When it comes to women and the workplace, the Faithful mothers are more likely to stay at home with the kids than are others. This does not correlate to a simplistic view of women at home and men in the workplace. The Faithful are much more likely than other parents to “completely agree” that a woman should put family above career, but they also insist with equal vehemence that the same holds for men. Family trumps personal needs and desires. Not surprisingly, the Faithful are also hostile to the culture of divorce. A striking 60 percent reject the view that divorce is preferable to sustaining an unhappy marriage, as compared to 16 percent of other parents. Eighty-eight percent are married, and 74 percent remain in their first marriages.

These are the sorts of folks who read FIRST THINGS. They don’t accept the moral minimalism of our therapeutic age. A resounding 91 percent reject the view that “as long as we don’t hurt others, we should be able to live however we want.” Eighty-eight percent think we should guide our behavior by what God or Scripture says. And they’re confident. Two-thirds say that controlling teenagers’ access to technology (internet, social media, cell phones) is not a losing battle. They’re overwhelmingly more likely than the general population of parents to agree that “it is my responsibility to help others lead more moral lives.” Which is what they do, forming strong communities that are often organized around church and church-related education for their children.

The bells, they are a ringing. Broad categorizations such as this are obviously not going to perfectly capture where an individual family may fall, but the label Faithful is definitely the most apt choice to describe our family.

The Engaged Progressive parents are in many ways equally committed and equally determined—and, at 21 percent of all parents, as numerous as the Faithful. They emphasize personal autonomy. People need to be given space to find their own ways in life. Over half affirm that “as long as we don’t hurt others, we should all just live however we want.” A super-majority (83 percent) agrees that we should be tolerant of “alternative lifestyles.”

Engaged Progressives endorse a mobile and plastic view of morality, one attuned to personal needs and differences. They’re skeptical of traditional authorities, especially religious ones, which they view as overly punitive and insufficiently inclusive. Eighty percent of Engaged parents say they wouldn’t appeal to Scripture or religious authorities to guide the moral development of their children. They also tend to reject spanking (a third say it’s positively wrong to do so), which in my experience is the single most reliable predictor of the whole range of progressive views. They want their kids to be fair-minded, caring, and non-judgmental. This reflects their vision of society, which is not a libertarian dreamland where people get to seek individual self-interest, but instead a therapeutic culture in which people are affirmed and supported in their personal journeys.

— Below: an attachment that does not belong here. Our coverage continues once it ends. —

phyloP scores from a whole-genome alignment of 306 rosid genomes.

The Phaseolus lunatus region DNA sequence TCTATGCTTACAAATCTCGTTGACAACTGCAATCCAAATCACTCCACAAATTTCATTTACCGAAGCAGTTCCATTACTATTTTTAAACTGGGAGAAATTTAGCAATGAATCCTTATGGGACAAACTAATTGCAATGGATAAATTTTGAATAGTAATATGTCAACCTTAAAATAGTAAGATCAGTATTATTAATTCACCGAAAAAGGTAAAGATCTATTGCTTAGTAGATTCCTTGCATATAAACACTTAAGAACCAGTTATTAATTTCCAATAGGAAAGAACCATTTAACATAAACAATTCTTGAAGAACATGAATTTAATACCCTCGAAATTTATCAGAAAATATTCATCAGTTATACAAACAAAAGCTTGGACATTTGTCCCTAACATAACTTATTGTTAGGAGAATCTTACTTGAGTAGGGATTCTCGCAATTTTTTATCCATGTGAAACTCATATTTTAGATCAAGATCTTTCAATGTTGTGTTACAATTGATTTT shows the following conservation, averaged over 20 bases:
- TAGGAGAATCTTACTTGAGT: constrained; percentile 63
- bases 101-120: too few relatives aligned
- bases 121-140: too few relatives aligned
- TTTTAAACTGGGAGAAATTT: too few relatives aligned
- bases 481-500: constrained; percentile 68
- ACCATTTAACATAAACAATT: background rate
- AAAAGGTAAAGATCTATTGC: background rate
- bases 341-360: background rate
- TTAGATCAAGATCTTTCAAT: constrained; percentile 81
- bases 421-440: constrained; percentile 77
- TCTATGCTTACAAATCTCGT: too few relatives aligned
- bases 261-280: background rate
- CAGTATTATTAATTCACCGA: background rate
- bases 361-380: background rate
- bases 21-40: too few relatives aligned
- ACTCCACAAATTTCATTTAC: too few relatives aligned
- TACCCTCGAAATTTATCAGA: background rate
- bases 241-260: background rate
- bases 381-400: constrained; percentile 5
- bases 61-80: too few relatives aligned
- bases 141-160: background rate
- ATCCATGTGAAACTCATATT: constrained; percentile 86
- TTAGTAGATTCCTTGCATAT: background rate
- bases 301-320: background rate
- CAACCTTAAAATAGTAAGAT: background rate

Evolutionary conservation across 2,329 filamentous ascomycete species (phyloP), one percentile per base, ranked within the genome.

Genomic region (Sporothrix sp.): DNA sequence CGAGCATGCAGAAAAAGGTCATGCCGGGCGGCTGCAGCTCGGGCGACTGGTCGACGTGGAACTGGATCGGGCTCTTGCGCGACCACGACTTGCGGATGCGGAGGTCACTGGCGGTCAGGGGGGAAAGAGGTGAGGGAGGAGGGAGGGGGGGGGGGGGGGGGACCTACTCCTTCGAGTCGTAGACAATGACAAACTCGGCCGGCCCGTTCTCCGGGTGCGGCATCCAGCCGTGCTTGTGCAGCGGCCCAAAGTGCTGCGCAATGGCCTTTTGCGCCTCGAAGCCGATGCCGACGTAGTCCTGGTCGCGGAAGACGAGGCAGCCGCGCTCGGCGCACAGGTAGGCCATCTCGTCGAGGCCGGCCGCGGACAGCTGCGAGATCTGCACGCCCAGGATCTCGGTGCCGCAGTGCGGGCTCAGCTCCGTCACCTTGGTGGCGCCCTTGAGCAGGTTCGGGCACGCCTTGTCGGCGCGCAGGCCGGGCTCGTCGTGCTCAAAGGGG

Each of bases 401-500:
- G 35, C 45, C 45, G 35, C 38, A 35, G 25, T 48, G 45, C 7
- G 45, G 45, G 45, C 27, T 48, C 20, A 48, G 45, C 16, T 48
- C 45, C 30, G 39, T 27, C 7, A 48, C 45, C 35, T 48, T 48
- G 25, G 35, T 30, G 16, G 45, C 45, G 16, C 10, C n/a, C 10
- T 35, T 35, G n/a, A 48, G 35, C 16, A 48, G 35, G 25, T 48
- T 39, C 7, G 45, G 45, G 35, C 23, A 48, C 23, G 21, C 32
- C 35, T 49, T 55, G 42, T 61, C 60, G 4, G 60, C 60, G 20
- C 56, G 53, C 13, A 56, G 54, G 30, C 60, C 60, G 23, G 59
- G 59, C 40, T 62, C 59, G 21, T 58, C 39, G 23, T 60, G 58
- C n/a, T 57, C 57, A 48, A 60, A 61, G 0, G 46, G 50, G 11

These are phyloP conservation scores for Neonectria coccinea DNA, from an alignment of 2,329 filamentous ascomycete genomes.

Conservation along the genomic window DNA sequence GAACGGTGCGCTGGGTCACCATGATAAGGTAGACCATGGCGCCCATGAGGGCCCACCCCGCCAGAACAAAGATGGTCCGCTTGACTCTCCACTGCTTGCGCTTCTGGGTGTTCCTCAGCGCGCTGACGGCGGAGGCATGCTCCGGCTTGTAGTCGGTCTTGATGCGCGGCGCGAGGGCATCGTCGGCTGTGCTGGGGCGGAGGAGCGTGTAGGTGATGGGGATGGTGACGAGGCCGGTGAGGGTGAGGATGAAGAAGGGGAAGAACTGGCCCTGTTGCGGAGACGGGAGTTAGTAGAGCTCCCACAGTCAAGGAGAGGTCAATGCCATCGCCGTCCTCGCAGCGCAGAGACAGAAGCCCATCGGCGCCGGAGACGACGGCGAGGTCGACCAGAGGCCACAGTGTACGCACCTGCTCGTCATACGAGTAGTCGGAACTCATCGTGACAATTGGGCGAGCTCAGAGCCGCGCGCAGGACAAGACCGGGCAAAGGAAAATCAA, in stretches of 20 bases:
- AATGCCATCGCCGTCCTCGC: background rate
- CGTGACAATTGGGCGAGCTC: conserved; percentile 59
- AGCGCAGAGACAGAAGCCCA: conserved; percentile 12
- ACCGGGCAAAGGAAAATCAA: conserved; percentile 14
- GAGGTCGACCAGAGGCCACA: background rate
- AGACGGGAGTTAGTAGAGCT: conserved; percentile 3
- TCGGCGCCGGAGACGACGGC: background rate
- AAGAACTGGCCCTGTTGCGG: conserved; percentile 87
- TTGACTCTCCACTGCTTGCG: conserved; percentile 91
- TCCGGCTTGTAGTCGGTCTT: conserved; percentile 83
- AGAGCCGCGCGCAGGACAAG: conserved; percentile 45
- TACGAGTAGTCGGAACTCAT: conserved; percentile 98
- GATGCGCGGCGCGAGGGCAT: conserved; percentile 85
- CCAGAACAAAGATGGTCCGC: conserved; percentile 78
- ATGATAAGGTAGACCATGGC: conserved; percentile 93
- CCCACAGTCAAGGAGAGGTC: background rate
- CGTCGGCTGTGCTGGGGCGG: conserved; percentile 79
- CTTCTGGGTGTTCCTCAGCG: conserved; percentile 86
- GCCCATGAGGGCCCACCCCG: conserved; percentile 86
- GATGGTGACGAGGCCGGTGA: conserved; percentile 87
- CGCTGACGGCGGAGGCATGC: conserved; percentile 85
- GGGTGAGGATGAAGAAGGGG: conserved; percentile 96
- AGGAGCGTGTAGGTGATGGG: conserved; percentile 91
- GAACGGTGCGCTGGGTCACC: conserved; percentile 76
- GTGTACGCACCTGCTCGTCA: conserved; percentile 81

Although Engaged Progressives say that divorce is preferable to an unhappy marriage, they are almost as likely to remain married as the Faithful. They are also as likely to eat meals with their children. Mothers with pre-school kids are very nearly as likely to stay at home. They may be more permissive than the Faithful, but they’re no less committed to maintaining their families and serving the needs of their kids. Almost all (93 percent) say that they invest a great deal of effort in shaping the moral character of their children. Their family culture is very strong.

This particular family culture is one that’s not always properly identified and understood. They are families that seem to embrace traditional views on things like the importance of marriage, education, and strong families, while at the same time holding progressive political views. They accept and help perpetuate a non-judgmental attitude toward the lifestyle choices of others while they themselves follow the same path that was once regarded as a societal norm that all should strive toward.

Child-rearing is the most primitive of all political acts, as Plato, Rousseau, and many others have recognized. Given the differences in family cultures, it’s not surprising that the Faithful and the Engaged Progressives clash in the voting booth. The Faithful are overwhelmingly Republican. Engaged Progressives are Democrat by an almost four-to-one margin. What’s more subtle is the clash over social institutions, with the Faithful tending toward a counterculture and the Engaged Progressives taking command of civic institutions.

The Culture of American Families Project shows that the Faithful are alienated from public institutions and the dominant cultural forces at work in society. They are the most likely to think moral standards in America have declined. They don’t turn to the experts our society now credentials and authorizes—therapists, psychologists, school administrators, teachers, and counselors. This distrust is epitomized in their attitude toward public schools: 42 percent see them as largely bad for children, as compared to 19 percent of other parents. Among the Faithful whose children go to public schools, 63 percent report that if they could afford to do so they would send their kids to religious schools or homeschool them. In sum, they largely reject the forms of social authority that have fallen under the control of the Engaged Progressives.